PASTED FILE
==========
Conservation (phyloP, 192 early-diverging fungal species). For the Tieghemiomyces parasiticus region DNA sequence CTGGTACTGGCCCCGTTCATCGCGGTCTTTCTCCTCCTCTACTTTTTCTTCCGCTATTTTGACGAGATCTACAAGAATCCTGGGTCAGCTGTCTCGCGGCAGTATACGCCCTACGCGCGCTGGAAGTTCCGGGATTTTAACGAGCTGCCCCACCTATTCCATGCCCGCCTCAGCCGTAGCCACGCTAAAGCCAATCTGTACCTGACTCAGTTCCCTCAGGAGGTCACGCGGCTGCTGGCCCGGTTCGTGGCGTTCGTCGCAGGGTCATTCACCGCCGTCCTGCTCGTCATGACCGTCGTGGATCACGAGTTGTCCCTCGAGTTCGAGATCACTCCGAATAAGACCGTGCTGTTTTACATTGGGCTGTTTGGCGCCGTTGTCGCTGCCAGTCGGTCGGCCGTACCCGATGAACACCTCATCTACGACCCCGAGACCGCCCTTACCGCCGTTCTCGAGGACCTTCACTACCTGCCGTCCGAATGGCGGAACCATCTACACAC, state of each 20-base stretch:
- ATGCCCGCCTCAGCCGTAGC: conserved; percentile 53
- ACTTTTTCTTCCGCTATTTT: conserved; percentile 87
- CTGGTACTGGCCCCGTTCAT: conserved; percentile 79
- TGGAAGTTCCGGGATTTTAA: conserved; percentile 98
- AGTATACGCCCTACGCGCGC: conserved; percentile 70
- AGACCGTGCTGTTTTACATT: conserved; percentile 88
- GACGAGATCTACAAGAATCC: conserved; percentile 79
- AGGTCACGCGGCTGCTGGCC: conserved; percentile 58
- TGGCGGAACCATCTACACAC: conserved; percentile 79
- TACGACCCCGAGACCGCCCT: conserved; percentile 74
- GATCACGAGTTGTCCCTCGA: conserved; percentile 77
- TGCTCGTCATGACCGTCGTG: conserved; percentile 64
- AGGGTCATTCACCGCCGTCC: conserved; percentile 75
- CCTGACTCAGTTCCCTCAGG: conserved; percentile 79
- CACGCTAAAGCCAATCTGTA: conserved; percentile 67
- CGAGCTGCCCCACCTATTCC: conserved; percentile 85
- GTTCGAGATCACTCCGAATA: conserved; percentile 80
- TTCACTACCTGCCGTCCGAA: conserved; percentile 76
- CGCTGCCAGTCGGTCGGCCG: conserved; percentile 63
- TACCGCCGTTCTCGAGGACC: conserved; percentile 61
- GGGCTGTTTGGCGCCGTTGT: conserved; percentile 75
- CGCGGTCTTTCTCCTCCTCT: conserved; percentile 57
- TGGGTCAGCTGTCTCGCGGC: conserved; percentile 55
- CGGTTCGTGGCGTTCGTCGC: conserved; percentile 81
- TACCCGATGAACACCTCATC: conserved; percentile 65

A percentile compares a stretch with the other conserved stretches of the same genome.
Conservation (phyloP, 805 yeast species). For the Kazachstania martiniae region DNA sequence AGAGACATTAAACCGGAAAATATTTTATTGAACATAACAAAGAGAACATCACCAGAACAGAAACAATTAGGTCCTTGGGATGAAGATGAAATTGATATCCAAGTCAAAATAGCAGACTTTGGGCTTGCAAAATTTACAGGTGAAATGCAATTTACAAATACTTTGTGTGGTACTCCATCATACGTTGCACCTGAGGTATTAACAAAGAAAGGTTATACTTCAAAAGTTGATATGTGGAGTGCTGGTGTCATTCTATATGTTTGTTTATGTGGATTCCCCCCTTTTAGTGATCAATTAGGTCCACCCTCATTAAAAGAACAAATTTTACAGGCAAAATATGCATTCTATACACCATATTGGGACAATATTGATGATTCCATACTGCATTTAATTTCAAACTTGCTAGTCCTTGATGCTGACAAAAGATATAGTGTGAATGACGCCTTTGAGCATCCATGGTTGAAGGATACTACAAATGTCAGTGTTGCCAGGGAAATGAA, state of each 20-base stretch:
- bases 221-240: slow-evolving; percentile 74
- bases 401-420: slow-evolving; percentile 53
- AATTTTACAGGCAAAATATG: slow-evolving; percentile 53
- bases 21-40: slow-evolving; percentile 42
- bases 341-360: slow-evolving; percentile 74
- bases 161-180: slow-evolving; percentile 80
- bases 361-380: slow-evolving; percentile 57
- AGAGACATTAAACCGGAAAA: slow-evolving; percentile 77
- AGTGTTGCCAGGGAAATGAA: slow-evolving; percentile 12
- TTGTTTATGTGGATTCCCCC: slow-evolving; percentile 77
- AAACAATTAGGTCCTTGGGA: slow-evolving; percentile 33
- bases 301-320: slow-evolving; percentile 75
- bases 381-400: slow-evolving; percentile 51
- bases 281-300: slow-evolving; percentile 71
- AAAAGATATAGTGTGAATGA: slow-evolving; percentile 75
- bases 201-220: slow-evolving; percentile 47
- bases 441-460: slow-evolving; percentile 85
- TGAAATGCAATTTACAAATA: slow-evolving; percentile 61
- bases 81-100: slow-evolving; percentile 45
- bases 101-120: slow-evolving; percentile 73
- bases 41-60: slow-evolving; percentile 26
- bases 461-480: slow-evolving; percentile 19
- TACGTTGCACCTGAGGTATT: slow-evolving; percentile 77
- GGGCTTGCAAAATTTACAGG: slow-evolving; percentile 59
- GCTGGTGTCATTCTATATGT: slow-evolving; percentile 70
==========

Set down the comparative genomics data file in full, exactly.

Conservation (phyloP, 192 early-diverging fungal species). For the Tieghemiomyces parasiticus region DNA sequence CTGGTACTGGCCCCGTTCATCGCGGTCTTTCTCCTCCTCTACTTTTTCTTCCGCTATTTTGACGAGATCTACAAGAATCCTGGGTCAGCTGTCTCGCGGCAGTATACGCCCTACGCGCGCTGGAAGTTCCGGGATTTTAACGAGCTGCCCCACCTATTCCATGCCCGCCTCAGCCGTAGCCACGCTAAAGCCAATCTGTACCTGACTCAGTTCCCTCAGGAGGTCACGCGGCTGCTGGCCCGGTTCGTGGCGTTCGTCGCAGGGTCATTCACCGCCGTCCTGCTCGTCATGACCGTCGTGGATCACGAGTTGTCCCTCGAGTTCGAGATCACTCCGAATAAGACCGTGCTGTTTTACATTGGGCTGTTTGGCGCCGTTGTCGCTGCCAGTCGGTCGGCCGTACCCGATGAACACCTCATCTACGACCCCGAGACCGCCCTTACCGCCGTTCTCGAGGACCTTCACTACCTGCCGTCCGAATGGCGGAACCATCTACACAC, state of each 20-base stretch:
- ATGCCCGCCTCAGCCGTAGC: conserved; percentile 53
- ACTTTTTCTTCCGCTATTTT: conserved; percentile 87
- CTGGTACTGGCCCCGTTCAT: conserved; percentile 79
- TGGAAGTTCCGGGATTTTAA: conserved; percentile 98
- AGTATACGCCCTACGCGCGC: conserved; percentile 70
- AGACCGTGCTGTTTTACATT: conserved; percentile 88
- GACGAGATCTACAAGAATCC: conserved; percentile 79
- AGGTCACGCGGCTGCTGGCC: conserved; percentile 58
- TGGCGGAACCATCTACACAC: conserved; percentile 79
- TACGACCCCGAGACCGCCCT: conserved; percentile 74
- GATCACGAGTTGTCCCTCGA: conserved; percentile 77
- TGCTCGTCATGACCGTCGTG: conserved; percentile 64
- AGGGTCATTCACCGCCGTCC: conserved; percentile 75
- CCTGACTCAGTTCCCTCAGG: conserved; percentile 79
- CACGCTAAAGCCAATCTGTA: conserved; percentile 67
- CGAGCTGCCCCACCTATTCC: conserved; percentile 85
- GTTCGAGATCACTCCGAATA: conserved; percentile 80
- TTCACTACCTGCCGTCCGAA: conserved; percentile 76
- CGCTGCCAGTCGGTCGGCCG: conserved; percentile 63
- TACCGCCGTTCTCGAGGACC: conserved; percentile 61
- GGGCTGTTTGGCGCCGTTGT: conserved; percentile 75
- CGCGGTCTTTCTCCTCCTCT: conserved; percentile 57
- TGGGTCAGCTGTCTCGCGGC: conserved; percentile 55
- CGGTTCGTGGCGTTCGTCGC: conserved; percentile 81
- TACCCGATGAACACCTCATC: conserved; percentile 65

A percentile compares a stretch with the other conserved stretches of the same genome.
Conservation (phyloP, 805 yeast species). For the Kazachstania martiniae region DNA sequence AGAGACATTAAACCGGAAAATATTTTATTGAACATAACAAAGAGAACATCACCAGAACAGAAACAATTAGGTCCTTGGGATGAAGATGAAATTGATATCCAAGTCAAAATAGCAGACTTTGGGCTTGCAAAATTTACAGGTGAAATGCAATTTACAAATACTTTGTGTGGTACTCCATCATACGTTGCACCTGAGGTATTAACAAAGAAAGGTTATACTTCAAAAGTTGATATGTGGAGTGCTGGTGTCATTCTATATGTTTGTTTATGTGGATTCCCCCCTTTTAGTGATCAATTAGGTCCACCCTCATTAAAAGAACAAATTTTACAGGCAAAATATGCATTCTATACACCATATTGGGACAATATTGATGATTCCATACTGCATTTAATTTCAAACTTGCTAGTCCTTGATGCTGACAAAAGATATAGTGTGAATGACGCCTTTGAGCATCCATGGTTGAAGGATACTACAAATGTCAGTGTTGCCAGGGAAATGAA, state of each 20-base stretch:
- bases 221-240: slow-evolving; percentile 74
- bases 401-420: slow-evolving; percentile 53
- AATTTTACAGGCAAAATATG: slow-evolving; percentile 53
- bases 21-40: slow-evolving; percentile 42
- bases 341-360: slow-evolving; percentile 74
- bases 161-180: slow-evolving; percentile 80
- bases 361-380: slow-evolving; percentile 57
- AGAGACATTAAACCGGAAAA: slow-evolving; percentile 77
- AGTGTTGCCAGGGAAATGAA: slow-evolving; percentile 12
- TTGTTTATGTGGATTCCCCC: slow-evolving; percentile 77
- AAACAATTAGGTCCTTGGGA: slow-evolving; percentile 33
- bases 301-320: slow-evolving; percentile 75
- bases 381-400: slow-evolving; percentile 51
- bases 281-300: slow-evolving; percentile 71
- AAAAGATATAGTGTGAATGA: slow-evolving; percentile 75
- bases 201-220: slow-evolving; percentile 47
- bases 441-460: slow-evolving; percentile 85
- TGAAATGCAATTTACAAATA: slow-evolving; percentile 61
- bases 81-100: slow-evolving; percentile 45
- bases 101-120: slow-evolving; percentile 73
- bases 41-60: slow-evolving; percentile 26
- bases 461-480: slow-evolving; percentile 19
- TACGTTGCACCTGAGGTATT: slow-evolving; percentile 77
- GGGCTTGCAAAATTTACAGG: slow-evolving; percentile 59
- GCTGGTGTCATTCTATATGT: slow-evolving; percentile 70